The fashion industry plays a role in the environmental impact of clothing production. Yet, our environmental impact starts at our closets and the lifespan we give to our clothes. Not only in what we invest in but also how we care for our clothing. It begins by having the intention that a garment is worth more than being trash. Or moving endlessly through the racks at secondhand shops.
Essentially, how we choose to care for our clothes, results in the length they stay out of the landfill. Below are 4 easy ways to give your clothing the longest lifespan possible.
Wash-less & hang dry
Who's guilty of washing used clothes after only one wear?
Unless it's stinky or stained, the reality is, clothes don’t need washing often. The more washes, the more the fibers stretch and breakdown. Instead, consider only washing clothes when they are actually dirty. Alongside, opt to hang dry your clothes. Not only does this create an eco-friendly laundry routine by saving energy but it's also much gentler on clothing than being tossed around in the dryer.
Mend or alter
Raise your hand if the hole in your favorite sweater sent it straight to the giveaway pile?
It's okay, but it could've been fixed. Though it may take extra time, mending clothes is the ultimate way to preserve their life. If the idea of sewing intimidates you, consider taking an online class. Another motivator is to have a wholesome sewing party with friends. Learn how to sew from one another and make it a time for bonding.
If a clothing piece needs more professional alterations like hemming, find a local tailor. Someone with this skillset can take something old and make it brand new again. This also helps support local business in your area.
Wear at least 30 times
Have you ever bought an outfit for an event that you only wore one time?
We’ve all been there. That's why the #30wearschallenge was originally created. The concept was first brought to light by Olivia Firth of Eco Age— an environmental consulting agency. The idea is to only buy a clothing item if you can see yourself wearing it at least 30 times. If the answer is no, don’t buy it.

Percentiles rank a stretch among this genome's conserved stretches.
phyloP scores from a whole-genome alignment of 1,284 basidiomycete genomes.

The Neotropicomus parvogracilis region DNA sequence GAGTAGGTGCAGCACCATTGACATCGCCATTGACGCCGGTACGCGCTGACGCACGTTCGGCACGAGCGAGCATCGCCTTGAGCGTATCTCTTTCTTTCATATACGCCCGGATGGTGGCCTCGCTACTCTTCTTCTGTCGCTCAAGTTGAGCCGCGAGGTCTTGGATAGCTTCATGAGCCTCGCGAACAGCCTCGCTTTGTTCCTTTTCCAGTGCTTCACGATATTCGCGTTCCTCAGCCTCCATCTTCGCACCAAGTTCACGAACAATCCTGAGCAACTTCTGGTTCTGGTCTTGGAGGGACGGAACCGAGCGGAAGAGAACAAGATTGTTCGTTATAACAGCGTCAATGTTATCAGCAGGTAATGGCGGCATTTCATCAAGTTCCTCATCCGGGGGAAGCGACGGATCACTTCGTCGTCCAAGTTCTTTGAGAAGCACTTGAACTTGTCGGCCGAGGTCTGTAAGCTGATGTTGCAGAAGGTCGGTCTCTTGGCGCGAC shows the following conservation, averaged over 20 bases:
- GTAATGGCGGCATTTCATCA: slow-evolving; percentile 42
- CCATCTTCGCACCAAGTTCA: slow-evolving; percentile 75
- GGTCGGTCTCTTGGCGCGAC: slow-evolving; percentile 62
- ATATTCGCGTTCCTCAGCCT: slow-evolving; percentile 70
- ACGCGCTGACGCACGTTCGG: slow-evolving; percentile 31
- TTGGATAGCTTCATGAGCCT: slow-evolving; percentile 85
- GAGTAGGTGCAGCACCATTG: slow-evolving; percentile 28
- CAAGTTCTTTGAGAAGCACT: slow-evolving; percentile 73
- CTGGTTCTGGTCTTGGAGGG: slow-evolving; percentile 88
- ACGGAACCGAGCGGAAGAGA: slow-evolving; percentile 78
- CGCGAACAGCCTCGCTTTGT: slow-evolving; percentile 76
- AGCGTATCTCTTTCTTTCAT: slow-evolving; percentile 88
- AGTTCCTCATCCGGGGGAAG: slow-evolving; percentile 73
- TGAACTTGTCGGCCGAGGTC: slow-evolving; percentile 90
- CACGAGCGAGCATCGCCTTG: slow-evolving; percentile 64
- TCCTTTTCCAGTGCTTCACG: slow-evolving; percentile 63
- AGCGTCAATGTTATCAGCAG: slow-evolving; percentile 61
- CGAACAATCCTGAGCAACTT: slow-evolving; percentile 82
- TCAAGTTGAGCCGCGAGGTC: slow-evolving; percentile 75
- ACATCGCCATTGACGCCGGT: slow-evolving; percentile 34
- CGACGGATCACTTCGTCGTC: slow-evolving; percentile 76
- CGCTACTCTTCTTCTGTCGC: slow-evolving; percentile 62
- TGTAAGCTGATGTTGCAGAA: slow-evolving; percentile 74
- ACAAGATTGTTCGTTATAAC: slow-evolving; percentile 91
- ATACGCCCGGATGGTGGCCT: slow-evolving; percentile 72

This concept offers a targeted approach to how we view our wardrobe. A challenge to cherish and make use of each piece of clothing before you decide to let it go. There's even an app called 30 Wears. That promotes accountability for how often you wear a piece of clothing. The challenge also inspires getting creative with your wardrobe—experimenting with different outfits and ways to wear your clothing.
Are your favorite sweaters currently drooping from a wire hanger in your closet?
Don’t worry, it's not too late to properly store them. The natural stretch and pull of fabric can be greatly minimized by how we care for our clothing in our closets. The best rule of thumb is to focus on what can be hung and what can be folded.
Clothes you should fold:
- Delicate items such as cashmere and heavy knits.
- Denim should also be folded.
- Casual items such as T-shirts and tops should either be folded or hung depending on fabric.
Clothes you should hang:
- All outerwear — denim jackets, leather, winter parkas.
- Anything silk or linen.
- Consider storing cocktail attire in a garment bag.
Also invest in quality hangers made from velvet or wood. Not only will this be better for the clothing but it’ll help keep your closet looking its best as well.
Like all healthy practices, it takes time to integrate. But again, remembering it’s in our control to give our clothes the longest life possible. Setting the intention to reduce environmental impact through how we care for our clothes is the first step.